Since its foundation, Caen has always been an important cultural centre. The Université de Caen was founded in 1432. Early 19th century, the Abbaye-aux-Hommes became the seat of a secondary school which was to replace the Écoles Centrales du Calvados, de la Manche et de l’Orne. This new school opened on 20 July 1804 with one hundred students.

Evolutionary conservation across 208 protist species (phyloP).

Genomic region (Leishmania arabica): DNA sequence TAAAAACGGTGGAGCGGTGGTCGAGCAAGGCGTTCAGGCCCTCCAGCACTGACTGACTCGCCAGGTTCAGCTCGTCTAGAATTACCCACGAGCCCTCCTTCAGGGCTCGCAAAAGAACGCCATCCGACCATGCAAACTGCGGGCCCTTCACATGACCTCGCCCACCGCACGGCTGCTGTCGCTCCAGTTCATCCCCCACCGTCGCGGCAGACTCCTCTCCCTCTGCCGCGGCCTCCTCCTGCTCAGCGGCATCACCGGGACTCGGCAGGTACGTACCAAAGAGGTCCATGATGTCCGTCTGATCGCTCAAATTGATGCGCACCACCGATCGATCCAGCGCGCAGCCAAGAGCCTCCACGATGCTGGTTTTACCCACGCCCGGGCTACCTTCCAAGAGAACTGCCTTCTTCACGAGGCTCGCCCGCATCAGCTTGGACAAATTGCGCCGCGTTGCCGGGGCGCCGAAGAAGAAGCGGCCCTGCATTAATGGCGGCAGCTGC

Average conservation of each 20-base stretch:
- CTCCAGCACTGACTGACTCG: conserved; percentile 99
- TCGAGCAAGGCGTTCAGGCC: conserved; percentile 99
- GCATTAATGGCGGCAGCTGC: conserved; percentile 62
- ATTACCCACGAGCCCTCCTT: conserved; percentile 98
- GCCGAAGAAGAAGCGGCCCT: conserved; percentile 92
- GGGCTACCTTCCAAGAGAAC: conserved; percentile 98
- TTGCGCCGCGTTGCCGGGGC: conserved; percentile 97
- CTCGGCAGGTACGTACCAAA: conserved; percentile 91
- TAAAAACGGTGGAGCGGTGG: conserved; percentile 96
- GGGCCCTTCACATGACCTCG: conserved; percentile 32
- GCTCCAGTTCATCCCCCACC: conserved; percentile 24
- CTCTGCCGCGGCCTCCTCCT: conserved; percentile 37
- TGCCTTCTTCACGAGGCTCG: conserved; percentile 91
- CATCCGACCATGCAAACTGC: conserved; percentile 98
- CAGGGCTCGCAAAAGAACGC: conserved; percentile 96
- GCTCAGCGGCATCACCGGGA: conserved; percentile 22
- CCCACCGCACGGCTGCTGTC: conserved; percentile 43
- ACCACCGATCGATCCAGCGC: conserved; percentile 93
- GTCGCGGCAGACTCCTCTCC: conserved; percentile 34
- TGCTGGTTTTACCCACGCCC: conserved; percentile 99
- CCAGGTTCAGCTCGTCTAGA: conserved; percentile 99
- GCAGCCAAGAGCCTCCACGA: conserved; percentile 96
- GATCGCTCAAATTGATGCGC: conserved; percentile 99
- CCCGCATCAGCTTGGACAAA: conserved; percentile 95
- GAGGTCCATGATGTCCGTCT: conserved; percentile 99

It is not before the 19 August 1892 that the establishment was named Lycée Malherbe, in honour of François de Malherbe, a famous caennais. The school survived World War II, during which teaching continued, albeit having most of its classes moved the Lycée André Maurois in Deauville where the Baccalauréat exams were moved to. The Lycée Malherbe moved from its prestigious premises in 1961 to move to its new location, along the racecourse, in the prairie. The old school's buildings are now home to Caen city council.
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